Eventually I completed a giant fantasy trilogy. This taught me how to write. After that I wrote a much (much) shorter standalone fantasy novel that I hoped would be publishable. That book, The City in the Lake, was the one that was my debut sale. After City was accepted by Random House, I kind of rearranged my life to accommodate my hobbies instead of the other way around. Now I work part time, but I make sure I always have time for writing and for my herd of Cavalier King Charles Spaniels.

Mountain is my eleventh novel to hit the shelves, but I’ve got a very busy schedule for 2017. If I manage to finish the third Black Dog novel in January, I’ll self-publish that as my twelfth. Then my next YA will come out in March from Random House, and my next adult fantasy next November from Simon and Schuster.

So far all my books are fantasy, but on my agent’s advice, I just finished my first space opera, so I’m hoping to see that find a home. I’m hoping to be like CJ Cherryh, one of my favorite authors, with tons of books published in both fantasy and SF.

DJ: What is The Mountain of Kept Memory about?


Rachel: Mountain is a traditional fantasy . . . or not quite! But it *reads* like a traditional fantasy. Mostly.

Mountain alternates points of view as Oressa and Gulien deal with their rather ambiguous father, the powerful woman he has offended – she used to be a goddess, or so people say – and a foreign invasion. Enemies may not quite stay enemies, friends may not necessarily stay friends, and the truth about the Kieba may be even stranger than the stories people tell about her.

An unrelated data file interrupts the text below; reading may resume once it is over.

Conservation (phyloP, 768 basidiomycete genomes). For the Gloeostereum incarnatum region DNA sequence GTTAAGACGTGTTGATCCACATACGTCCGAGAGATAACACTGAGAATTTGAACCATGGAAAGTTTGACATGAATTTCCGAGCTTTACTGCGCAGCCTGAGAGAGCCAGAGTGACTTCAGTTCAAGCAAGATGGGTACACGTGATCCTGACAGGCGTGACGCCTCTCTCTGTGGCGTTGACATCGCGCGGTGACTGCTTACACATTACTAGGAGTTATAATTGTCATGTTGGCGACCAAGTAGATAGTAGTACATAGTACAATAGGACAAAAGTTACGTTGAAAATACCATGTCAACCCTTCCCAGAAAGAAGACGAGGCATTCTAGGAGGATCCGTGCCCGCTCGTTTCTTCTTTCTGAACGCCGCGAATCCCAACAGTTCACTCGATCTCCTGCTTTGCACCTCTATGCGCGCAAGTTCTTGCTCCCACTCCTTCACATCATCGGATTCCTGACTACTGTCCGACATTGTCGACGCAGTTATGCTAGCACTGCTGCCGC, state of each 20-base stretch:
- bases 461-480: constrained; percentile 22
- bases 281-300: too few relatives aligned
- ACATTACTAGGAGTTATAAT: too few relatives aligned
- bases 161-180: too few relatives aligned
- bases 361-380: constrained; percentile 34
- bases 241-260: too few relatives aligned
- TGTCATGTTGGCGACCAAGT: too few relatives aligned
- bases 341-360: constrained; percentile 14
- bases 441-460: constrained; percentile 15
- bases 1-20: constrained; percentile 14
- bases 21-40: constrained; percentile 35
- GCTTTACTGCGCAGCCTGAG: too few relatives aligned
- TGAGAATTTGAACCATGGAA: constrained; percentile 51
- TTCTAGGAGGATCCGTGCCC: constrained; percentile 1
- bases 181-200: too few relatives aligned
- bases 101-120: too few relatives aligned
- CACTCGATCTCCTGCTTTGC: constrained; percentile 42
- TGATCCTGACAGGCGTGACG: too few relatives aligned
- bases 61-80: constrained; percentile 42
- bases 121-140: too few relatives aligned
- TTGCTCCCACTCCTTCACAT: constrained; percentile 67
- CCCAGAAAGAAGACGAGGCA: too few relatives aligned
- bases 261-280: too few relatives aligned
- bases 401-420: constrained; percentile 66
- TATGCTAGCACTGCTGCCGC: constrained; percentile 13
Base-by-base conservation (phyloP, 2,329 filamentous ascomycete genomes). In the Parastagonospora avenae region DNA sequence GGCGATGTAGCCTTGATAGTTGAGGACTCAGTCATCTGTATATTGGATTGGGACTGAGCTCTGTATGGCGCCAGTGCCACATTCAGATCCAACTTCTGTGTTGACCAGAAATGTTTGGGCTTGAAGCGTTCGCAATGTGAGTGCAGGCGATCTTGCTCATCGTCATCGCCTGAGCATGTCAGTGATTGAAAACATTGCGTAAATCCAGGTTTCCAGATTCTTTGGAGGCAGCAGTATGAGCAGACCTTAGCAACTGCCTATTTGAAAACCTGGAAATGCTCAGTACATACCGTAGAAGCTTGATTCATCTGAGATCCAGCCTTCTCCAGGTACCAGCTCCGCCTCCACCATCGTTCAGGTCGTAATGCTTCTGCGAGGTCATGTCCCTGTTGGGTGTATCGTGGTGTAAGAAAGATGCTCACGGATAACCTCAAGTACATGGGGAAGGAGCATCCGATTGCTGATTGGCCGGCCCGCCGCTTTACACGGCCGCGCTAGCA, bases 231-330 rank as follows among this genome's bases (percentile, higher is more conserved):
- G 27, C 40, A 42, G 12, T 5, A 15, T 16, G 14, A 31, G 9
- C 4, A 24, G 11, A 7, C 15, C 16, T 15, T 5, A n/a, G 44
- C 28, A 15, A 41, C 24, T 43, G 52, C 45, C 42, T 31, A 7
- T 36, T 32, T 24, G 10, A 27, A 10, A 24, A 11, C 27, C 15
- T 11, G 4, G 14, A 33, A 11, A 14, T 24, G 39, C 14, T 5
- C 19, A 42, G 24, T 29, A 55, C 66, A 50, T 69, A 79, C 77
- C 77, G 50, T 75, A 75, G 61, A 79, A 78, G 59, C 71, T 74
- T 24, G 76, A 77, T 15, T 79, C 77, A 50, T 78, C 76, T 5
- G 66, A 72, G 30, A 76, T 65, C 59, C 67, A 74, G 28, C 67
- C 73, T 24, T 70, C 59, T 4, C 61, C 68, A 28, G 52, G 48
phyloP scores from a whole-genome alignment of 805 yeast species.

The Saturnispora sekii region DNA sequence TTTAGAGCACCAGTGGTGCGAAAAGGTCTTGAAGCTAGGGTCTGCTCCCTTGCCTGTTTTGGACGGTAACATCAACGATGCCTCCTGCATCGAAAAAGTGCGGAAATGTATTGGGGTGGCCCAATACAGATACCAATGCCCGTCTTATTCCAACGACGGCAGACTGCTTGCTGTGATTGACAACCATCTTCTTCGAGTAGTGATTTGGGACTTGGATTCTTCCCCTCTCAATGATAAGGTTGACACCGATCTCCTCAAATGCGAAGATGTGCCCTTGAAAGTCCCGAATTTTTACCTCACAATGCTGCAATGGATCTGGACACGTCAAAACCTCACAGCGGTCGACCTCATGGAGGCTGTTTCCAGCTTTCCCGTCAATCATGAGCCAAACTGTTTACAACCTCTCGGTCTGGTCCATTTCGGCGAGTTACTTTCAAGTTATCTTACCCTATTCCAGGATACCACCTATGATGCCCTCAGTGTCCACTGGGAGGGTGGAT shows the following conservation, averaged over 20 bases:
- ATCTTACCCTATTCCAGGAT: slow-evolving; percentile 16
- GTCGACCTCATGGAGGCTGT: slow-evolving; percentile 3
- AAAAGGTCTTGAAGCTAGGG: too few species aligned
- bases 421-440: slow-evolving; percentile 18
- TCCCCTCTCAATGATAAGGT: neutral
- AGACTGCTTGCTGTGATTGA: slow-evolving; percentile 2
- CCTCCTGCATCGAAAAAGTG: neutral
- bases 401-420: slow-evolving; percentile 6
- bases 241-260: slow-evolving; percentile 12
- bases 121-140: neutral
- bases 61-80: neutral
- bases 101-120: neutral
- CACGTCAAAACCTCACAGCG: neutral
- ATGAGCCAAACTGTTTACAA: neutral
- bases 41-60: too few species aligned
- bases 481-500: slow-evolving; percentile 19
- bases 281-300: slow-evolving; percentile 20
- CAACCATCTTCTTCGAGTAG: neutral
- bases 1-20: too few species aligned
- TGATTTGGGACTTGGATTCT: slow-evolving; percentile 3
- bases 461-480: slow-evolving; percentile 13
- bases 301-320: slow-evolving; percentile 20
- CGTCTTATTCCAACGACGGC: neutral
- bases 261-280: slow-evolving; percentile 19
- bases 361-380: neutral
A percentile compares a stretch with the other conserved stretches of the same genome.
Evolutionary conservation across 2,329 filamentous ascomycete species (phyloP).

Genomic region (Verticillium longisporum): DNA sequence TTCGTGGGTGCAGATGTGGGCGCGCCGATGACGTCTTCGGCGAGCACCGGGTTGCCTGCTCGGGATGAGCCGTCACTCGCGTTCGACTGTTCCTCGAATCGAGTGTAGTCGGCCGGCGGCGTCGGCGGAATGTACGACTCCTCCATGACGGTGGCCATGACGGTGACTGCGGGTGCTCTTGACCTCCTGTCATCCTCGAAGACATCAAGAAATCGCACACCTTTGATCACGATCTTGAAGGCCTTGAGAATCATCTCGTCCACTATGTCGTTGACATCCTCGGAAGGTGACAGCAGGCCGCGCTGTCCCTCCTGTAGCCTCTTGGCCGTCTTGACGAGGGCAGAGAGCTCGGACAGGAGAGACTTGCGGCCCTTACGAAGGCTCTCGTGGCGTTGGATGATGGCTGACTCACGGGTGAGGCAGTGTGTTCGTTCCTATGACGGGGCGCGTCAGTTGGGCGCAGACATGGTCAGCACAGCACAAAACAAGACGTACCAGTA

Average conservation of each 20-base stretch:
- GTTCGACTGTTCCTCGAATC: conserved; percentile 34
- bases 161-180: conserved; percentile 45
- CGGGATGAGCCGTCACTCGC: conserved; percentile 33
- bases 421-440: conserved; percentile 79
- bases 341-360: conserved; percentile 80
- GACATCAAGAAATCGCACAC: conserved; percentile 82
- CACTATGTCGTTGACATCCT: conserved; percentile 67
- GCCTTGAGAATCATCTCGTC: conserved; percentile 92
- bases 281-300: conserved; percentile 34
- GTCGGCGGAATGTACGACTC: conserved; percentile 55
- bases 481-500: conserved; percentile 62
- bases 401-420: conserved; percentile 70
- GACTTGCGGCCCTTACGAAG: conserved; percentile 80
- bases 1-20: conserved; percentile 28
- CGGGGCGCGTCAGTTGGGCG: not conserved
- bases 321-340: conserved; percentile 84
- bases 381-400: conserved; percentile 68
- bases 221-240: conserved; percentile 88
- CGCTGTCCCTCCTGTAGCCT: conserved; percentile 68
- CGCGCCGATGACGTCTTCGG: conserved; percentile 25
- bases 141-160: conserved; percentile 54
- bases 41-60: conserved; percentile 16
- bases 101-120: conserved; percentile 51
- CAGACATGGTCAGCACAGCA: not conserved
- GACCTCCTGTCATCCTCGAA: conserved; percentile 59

DJ: Could you briefly tell us a little about your main characters? Do they have any cool quirks or habits?

Rachel: Well, Oressa spends a good deal of time finding all the secret panels and passages in the palace and ferreting out everyone’s secrets. She learned young that it’s important to know everything and never reveal how much you know! She’s one of my favorite protagonists ever, in fact.

Oressa’s brother Gulien is in a tough spot, torn between loyalty to his father and the awareness that his father is almost certainly catastrophically wrong this time.

Osir himself – their father — is one of the most ambiguous characters I’ve ever written. Oressa is terrified of him, Gulien loves him and wants to earn his good regard, and the complexity of relationships that results is one of the things I enjoyed most about writing this book. I think Osir came out just as I hoped.

Gajdosik, one of the foreign princes who is invading, is actually a very important character. He’s not precisely quirky, but he’s determined, ruthless, clever, and above all steadfast. Continue reading

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From DJ to MD: 1 Down, 4 to Go


Hello, everybody! Remember me?! It’s DJ!!! 😀